Growth Series: Culinary Insights

During her StudioX Growth Series presentation, Christine Couvelier, global culinary trendologist and president of Trendi, highlighted the most popular F&B product and ingredient trends for 2023 to inspire menu development, enhance the guest experience and boost profitability. The theme for Couvelier’s 2023 Trendi Watch Report is Eat, Drink and Think.

“Whether it’s sweet or spicy, grilled or smoked, food halls or farmers’ markets, plant-based or food waste, my challenge to [operators] is to think about what inspires you and where you’re looking for inspiration,” said Couvelier. “What could you achieve in your business with [these] food-and-drink trends at your fingertips?”

Couvelier’s food-and-drink trends for 2023 include:

Back to the Drawing Board: It’s all about Charcuterie

  • Couvelier said charcuterie can be more than just meat, making note of breakfast boards with mini French toast, pancakes, bagels and cream cheese; farmers’ market boards with heirloom tomatoes, colourful carrots, butternut squash, dips and ciabatta; dessert boards with s’mores, graham crackers and chocolate; and fondue boards with seedless grapes, sliced apples, baguettes and dried fruits. Couvelier also encouraged the audience to think about beverages that could be created to accompany different charcuterie boards. 

Hot! Hot! Hot! An Escape to a Tropical Island

  • Couvelier said consumers can escape to a tropical island through fun, fresh and fruity flavours. She highlights tropical spices, including cinnamon and garam masala; cooking techniques, including grilling and caramelizing; and flavours, including coconut, pineapple, mango, lime, guava and passionfruit.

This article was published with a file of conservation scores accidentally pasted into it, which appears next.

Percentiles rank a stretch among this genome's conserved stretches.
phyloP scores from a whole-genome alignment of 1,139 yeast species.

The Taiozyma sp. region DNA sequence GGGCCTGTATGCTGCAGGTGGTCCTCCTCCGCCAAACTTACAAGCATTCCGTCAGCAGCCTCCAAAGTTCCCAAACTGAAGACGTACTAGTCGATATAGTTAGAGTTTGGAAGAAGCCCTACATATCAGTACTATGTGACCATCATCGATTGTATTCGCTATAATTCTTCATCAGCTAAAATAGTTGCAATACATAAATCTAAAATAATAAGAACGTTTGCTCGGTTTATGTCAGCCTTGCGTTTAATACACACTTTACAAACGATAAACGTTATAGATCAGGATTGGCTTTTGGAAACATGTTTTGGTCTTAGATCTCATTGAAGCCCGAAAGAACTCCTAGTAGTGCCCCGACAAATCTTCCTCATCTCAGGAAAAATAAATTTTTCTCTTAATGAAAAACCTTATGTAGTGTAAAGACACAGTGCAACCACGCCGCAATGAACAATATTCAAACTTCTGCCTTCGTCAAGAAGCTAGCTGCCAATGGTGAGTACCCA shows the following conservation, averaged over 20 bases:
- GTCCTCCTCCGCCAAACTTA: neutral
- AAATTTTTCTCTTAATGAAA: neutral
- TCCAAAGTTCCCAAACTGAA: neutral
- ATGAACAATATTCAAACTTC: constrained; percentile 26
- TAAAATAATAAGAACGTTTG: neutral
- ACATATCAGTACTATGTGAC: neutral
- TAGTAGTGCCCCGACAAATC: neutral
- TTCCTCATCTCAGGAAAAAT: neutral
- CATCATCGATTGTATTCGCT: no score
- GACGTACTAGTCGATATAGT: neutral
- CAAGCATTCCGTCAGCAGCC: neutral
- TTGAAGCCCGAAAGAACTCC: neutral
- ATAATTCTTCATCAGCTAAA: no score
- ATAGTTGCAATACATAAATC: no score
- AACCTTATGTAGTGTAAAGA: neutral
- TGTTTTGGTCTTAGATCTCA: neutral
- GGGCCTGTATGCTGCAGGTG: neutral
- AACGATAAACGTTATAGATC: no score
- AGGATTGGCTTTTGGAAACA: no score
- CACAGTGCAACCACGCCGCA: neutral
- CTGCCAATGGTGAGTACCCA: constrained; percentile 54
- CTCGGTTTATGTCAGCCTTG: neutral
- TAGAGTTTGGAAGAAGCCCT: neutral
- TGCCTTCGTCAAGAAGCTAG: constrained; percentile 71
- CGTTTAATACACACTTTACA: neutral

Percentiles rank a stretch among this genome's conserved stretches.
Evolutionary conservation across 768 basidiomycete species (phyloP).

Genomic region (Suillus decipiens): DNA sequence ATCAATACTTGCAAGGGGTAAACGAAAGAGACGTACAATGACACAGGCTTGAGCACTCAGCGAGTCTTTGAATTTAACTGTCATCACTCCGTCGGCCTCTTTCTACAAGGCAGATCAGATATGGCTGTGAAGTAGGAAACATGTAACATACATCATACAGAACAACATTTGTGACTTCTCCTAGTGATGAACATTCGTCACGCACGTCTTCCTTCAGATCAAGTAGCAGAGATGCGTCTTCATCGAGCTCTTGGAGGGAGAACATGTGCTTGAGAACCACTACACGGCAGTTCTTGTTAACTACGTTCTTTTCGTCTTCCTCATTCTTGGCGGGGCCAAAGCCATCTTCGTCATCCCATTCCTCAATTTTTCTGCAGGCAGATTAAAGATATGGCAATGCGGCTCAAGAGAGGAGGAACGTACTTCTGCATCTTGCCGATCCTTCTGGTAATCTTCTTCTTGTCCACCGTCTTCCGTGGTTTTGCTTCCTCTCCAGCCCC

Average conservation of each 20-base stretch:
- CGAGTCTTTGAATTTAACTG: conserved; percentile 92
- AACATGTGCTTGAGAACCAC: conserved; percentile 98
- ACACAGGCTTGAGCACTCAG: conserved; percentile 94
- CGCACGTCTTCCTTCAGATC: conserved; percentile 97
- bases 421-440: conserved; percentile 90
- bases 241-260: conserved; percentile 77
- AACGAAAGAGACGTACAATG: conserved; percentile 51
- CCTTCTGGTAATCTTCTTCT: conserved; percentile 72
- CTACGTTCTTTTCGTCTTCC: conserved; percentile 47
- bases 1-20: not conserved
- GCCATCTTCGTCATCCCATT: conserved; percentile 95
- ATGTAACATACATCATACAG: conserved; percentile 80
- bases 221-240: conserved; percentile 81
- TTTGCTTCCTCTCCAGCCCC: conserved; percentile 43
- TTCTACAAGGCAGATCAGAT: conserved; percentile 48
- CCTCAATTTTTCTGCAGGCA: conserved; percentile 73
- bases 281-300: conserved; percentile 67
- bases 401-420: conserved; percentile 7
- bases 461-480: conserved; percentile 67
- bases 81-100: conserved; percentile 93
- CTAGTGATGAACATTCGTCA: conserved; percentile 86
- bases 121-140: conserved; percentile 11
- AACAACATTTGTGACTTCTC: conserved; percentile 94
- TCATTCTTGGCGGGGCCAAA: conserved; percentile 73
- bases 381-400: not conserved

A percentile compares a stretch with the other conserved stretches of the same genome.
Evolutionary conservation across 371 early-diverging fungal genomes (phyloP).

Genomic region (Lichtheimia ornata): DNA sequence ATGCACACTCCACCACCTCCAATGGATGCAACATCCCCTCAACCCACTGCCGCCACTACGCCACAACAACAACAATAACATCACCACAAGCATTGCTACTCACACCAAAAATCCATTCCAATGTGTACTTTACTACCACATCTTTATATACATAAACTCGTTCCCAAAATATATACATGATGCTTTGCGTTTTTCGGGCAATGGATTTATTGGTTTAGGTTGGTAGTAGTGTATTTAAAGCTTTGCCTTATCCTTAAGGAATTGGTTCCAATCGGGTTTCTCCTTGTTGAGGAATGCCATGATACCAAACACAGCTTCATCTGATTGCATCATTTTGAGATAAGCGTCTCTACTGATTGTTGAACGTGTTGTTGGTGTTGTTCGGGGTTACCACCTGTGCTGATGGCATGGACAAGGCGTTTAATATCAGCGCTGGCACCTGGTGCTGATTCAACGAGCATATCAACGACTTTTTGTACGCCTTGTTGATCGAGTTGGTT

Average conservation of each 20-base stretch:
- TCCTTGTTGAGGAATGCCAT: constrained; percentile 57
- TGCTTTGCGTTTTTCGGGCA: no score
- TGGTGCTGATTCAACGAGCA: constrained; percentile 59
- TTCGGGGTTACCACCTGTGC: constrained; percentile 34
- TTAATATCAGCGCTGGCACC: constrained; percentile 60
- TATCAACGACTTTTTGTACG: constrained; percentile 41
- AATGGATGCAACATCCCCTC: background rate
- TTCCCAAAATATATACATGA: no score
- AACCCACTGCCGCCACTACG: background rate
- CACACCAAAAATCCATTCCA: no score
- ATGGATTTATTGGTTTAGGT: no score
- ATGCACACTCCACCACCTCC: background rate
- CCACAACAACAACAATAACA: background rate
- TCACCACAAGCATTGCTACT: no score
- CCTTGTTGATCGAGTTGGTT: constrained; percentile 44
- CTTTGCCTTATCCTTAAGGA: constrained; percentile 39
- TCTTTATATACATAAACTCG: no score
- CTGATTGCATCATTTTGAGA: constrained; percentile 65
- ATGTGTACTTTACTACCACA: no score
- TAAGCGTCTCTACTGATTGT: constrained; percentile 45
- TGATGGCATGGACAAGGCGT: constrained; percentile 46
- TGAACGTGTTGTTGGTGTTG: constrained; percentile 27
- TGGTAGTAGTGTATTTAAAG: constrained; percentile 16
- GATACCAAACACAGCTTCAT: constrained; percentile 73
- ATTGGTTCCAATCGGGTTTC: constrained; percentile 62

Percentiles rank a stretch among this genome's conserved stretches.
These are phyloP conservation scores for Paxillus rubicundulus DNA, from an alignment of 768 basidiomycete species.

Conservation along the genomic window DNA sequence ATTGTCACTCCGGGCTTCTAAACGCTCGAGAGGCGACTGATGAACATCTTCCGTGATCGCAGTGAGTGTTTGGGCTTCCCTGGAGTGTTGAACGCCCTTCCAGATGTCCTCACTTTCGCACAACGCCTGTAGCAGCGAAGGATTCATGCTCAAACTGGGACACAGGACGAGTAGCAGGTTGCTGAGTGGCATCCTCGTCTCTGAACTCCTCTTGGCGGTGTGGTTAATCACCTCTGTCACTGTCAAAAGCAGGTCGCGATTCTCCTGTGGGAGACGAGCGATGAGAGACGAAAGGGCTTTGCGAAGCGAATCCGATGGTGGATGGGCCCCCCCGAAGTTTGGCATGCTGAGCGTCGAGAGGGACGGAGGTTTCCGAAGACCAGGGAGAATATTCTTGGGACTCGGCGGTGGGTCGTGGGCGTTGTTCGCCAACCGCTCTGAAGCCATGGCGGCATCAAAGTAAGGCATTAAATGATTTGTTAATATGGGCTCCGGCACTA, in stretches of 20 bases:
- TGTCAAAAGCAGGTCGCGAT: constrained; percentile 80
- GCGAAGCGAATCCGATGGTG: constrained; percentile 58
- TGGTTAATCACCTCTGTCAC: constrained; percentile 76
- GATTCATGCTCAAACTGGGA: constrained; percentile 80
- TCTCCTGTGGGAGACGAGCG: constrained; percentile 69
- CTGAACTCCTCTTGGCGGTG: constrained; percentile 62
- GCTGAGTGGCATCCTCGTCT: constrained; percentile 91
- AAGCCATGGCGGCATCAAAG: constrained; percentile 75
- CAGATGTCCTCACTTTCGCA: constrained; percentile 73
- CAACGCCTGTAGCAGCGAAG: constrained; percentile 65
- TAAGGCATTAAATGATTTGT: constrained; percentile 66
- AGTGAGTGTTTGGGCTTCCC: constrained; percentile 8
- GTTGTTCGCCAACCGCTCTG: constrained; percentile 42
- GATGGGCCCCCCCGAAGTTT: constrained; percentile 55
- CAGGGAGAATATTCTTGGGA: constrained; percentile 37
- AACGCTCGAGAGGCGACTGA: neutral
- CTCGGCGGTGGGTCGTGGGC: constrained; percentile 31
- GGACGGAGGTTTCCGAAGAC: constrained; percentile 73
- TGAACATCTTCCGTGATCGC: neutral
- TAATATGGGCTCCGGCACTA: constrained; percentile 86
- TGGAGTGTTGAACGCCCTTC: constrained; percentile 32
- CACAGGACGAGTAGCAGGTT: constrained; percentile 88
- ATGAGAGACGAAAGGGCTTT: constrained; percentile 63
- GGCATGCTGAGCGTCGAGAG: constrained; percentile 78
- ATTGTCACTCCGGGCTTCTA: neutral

Salt is the New Pepper

  • Couvelier said salts can change up recipes and innovations. Small grinds can be used in a spice rub while large grinds can be used as a finishing salt. Options include pink peppercorn salt, black lava salt and Hawaiian red salt.

Consumers as Chefs

  • Consumers are cooking more meals at home and gathering inspiration from chefs’ stories, tastes and products, who can show them how to take a dish to the next level. Examples provided by Couvelier included adding sriracha to a brisket broth or balsamic to roasted chicken. Additionally, chefs have become suppliers and provide products to consumers on shelves.

Going Bananas

  • Couvelier said bananas play a huge role in consumers’ memories. According to Couvelier’s research, 73 per cent of consumers would like new products or menu items that taste like something from their past.

Eating like an Italian

  • Labelled as the cuisine of 2023, Couvelier said to watch for negroni sbagliatos, fresh pastas made from fava flour, spaghetti squash or green bananas, risottos, pizzas and fresh tomatoes.

The Great Pumpkin

  • Couvelier said pumpkin is the ingredient of the year. It’s a super food that’s low in calories and fat and is good for the liver, blood pressure, cholesterol and immune system. She also said the seeds are a great snack and can be sprinkled on a salad or used as a crust on chicken or salmon.

Better Butter

  • Couvelier said people can taste the terroir in the butter, depending on where it comes from. She highlighted Kerrygold salted and unsalted butter from Ireland, as well as a French butter produced in teakwood churns.